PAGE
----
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Andy Leonard

Andy Leonard is an author and engineer who enjoys building and automating data integration solutions. Andy is co-host of the Data Driven podcast. Andy is no longer updating this blog. His current blog is

Balance, Part 1


This post is the fifth part of a ramble-rant about the software business. The current posts in this series are:

Be The Best You You Can Be

When your life is over, your tombstone will not read "...was just like Andy Leonard." Well, I certainly hope not. I hope your epitaph will be about things that are important to you now.

Whether we realize it or not, we are being ourselves every day. Want to know what's important in your life today? Look at your plans for the day. Don't just look at your Outlook calendar - look at the plans you have for the evening and the morning before work. The things that are important to you are there.

Before you start beating yourself up (or start thinking that I'm beating you up), you have to include things that you normally don't think about: You're going to call your spouse or significant other just before you eat lunch to see how their day is going, right? That's important. When you finish working this afternoon / evening / morning, you have a standing date with your kids to play a video game, or help them with their homework, or just hang out with them and watch television, right? That's important. There are weekly activities you and your family participate in as well - stuff like soccer practice or karate or dance class (Emma calls hers "dance cwass") or religious ceremonies / meetings on the weekend, right? That's important. There are monthly, semi-annual, or annual developer community events or code camps or SQL Saturdays that you support by attending, volunteering, or presenting, right? That's important.

It's easy to feel guilty about working too much. It's real easy in IT. I know lots of geeks who feel guilty about working too much. I don't know anyone in this category who can afford to not work. If you have enough money in the bank to handle or insure every foreseeable future event and you're still working too much, then you should feel guilty. For the rest of us, work is necessary.

Notice I didn't say it's a necessary evil. If your work is evil, stop right now and find another job.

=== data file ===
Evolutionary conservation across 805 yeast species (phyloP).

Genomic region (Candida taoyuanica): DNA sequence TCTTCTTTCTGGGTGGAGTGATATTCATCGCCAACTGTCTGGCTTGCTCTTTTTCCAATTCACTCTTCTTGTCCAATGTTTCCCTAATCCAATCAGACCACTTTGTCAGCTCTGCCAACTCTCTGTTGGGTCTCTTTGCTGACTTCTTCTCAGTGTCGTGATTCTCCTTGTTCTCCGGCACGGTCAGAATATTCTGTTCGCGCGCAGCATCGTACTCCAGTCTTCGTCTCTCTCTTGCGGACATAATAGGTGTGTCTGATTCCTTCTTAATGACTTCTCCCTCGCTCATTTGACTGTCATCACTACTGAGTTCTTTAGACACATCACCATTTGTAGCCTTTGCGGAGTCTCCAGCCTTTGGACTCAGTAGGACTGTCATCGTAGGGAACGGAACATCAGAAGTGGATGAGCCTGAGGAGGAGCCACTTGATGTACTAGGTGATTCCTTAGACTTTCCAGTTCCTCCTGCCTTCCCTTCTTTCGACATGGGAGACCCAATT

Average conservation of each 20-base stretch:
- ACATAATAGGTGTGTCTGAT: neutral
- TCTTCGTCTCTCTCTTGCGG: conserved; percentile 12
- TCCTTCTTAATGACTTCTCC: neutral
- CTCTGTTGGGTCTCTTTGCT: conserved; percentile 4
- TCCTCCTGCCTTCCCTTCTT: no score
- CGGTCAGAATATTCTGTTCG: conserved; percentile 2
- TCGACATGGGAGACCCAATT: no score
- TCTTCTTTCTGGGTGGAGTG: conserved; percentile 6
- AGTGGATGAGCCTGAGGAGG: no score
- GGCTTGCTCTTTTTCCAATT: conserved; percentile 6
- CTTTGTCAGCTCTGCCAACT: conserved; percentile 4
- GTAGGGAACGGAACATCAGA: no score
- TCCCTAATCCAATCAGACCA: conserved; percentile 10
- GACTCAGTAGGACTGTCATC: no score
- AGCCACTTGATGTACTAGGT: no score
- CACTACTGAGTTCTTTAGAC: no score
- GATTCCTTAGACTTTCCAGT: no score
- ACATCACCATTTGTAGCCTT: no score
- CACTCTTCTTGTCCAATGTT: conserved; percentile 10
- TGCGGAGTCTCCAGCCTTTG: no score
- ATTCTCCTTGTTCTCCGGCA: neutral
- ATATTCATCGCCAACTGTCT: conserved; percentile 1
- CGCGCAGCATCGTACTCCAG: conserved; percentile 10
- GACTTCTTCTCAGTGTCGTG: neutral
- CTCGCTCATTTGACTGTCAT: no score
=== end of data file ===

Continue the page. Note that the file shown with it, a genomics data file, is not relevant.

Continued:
If you're working to support yourself and your family, stop feeling guilty about it. "But Andy, I had to work until midnight last Thursday - a 16-hour shift!" Ok, do you do that every day? Or even every Thursday? I bet not. If so, your work may be a necessary evil and I covered that earlier. 

I bet some emergency popped up and you pulled the double-shift to get things back on track. You can feel bad about that, but it's actually part of being in IT. There are unpredicatable outages in IT. By definition, you cannot plan for the unpredictable.

"Are You Going Somewhere With This?"

Yes - and I'm glad you asked!

It's ok to be disappointed when work intrudes into life. It's not ok to have that diappointment spiral into guilt. If you do, you then have a whole new problem to deal with. What's worse, it's a problem you manufactured. I don't know about you, but I have enough to deal with already. I don't need to be building new issues to consume my heart, mind, and time.


Balance means that sometimes you lean this way and sometimes you lean that way. If you pulled a 16-hour shift last Thursday to bring a dead server back to life, you should be able to schedule an afternoon off this week or next. Is that fair? No. Fair would be getting an entire day or day and a half off for the extra 8 hours you pulled.

Pay attention, this is important: Life isn't always fair.


Balance is important. So is recognizing you're working for a reason, and that reason is not selfish. There's no reason to feel guilty about that.

:{> Andy

Published Monday, January 18, 2010 8:00 AM by andyleonard

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